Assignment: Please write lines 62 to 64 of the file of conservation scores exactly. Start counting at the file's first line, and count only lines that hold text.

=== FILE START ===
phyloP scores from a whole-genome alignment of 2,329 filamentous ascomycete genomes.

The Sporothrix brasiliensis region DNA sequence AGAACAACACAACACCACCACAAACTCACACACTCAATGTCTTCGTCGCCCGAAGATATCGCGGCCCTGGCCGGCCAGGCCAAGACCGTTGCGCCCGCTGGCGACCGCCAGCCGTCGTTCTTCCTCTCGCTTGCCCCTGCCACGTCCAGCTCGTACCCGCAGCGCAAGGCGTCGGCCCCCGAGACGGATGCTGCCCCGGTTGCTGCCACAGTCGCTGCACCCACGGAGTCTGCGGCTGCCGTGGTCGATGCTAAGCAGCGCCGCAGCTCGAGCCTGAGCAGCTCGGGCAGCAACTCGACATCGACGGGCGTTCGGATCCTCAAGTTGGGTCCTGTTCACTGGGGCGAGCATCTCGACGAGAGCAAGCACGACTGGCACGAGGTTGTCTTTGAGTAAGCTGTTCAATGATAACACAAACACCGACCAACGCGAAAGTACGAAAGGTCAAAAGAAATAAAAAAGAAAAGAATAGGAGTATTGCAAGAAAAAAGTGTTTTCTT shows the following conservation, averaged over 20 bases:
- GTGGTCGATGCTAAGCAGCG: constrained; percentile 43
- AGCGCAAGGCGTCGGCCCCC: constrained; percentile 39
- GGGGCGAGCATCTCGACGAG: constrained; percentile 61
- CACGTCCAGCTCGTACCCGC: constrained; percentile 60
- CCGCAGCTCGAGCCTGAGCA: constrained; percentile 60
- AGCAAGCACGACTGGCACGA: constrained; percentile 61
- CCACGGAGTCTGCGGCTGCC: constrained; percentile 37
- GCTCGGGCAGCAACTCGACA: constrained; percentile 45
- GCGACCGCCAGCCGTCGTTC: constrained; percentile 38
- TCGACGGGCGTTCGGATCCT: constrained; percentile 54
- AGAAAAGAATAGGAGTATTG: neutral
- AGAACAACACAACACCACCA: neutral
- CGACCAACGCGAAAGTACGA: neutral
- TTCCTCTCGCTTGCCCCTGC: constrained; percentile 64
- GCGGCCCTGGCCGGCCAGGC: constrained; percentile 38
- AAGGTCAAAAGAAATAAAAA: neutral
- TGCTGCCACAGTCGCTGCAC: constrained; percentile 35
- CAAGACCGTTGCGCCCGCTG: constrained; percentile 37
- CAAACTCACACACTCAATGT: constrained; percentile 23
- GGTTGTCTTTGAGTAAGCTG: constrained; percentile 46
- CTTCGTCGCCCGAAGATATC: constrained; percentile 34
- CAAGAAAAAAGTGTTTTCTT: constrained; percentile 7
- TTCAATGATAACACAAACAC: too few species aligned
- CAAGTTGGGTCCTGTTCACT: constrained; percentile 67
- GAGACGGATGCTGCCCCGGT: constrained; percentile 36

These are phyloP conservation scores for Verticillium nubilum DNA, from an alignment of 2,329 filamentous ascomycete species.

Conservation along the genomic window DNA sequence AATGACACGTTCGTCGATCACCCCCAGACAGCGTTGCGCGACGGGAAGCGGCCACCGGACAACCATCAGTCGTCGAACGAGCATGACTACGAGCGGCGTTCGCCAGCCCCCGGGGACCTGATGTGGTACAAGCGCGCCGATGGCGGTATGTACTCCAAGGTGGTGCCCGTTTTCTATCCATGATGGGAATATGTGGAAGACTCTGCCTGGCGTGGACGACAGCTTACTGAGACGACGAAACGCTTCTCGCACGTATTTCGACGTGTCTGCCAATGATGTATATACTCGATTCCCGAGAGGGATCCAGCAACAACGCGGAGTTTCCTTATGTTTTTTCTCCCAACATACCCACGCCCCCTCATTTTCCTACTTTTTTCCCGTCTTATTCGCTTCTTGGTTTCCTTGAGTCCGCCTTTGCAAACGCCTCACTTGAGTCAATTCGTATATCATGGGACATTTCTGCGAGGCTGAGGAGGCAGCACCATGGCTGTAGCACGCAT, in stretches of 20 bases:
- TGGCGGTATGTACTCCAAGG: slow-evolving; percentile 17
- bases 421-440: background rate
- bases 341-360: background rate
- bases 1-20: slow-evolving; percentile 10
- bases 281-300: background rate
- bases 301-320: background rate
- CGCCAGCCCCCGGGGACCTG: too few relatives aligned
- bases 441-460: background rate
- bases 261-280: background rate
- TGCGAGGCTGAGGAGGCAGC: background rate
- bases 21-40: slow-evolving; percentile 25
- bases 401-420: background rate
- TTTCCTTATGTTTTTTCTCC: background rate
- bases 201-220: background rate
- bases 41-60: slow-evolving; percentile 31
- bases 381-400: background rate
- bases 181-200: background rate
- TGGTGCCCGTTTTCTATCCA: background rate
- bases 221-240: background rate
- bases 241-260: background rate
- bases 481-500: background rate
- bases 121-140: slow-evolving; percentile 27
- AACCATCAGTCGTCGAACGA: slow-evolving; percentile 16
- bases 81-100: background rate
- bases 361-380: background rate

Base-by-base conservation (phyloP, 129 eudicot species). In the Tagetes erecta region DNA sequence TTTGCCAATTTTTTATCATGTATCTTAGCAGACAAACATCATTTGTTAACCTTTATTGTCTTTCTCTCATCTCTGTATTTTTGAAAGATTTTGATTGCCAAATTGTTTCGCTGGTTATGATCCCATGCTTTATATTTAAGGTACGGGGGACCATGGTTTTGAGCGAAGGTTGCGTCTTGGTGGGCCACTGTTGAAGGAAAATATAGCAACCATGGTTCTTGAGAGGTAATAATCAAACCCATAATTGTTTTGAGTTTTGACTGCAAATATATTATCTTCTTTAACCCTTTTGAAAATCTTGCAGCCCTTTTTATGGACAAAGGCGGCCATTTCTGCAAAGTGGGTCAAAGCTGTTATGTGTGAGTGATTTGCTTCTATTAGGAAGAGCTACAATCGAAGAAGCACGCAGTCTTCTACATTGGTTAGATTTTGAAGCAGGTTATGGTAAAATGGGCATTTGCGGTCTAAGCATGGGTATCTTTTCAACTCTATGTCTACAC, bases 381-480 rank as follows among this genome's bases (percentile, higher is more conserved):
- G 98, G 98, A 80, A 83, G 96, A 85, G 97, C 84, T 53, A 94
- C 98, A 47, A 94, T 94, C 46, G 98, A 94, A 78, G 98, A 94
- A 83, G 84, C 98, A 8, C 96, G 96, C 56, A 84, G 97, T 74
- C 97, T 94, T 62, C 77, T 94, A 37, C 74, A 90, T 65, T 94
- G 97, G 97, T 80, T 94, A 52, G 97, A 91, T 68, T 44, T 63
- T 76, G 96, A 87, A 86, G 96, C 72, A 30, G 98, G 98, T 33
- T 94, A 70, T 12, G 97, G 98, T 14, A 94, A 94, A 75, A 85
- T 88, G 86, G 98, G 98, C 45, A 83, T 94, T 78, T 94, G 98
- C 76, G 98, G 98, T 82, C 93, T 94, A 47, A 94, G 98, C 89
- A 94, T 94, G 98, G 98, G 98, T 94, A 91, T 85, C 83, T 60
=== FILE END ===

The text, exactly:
- T 94, A 70, T 12, G 97, G 98, T 14, A 94, A 94, A 75, A 85
- T 88, G 86, G 98, G 98, C 45, A 83, T 94, T 78, T 94, G 98
- C 76, G 98, G 98, T 82, C 93, T 94, A 47, A 94, G 98, C 89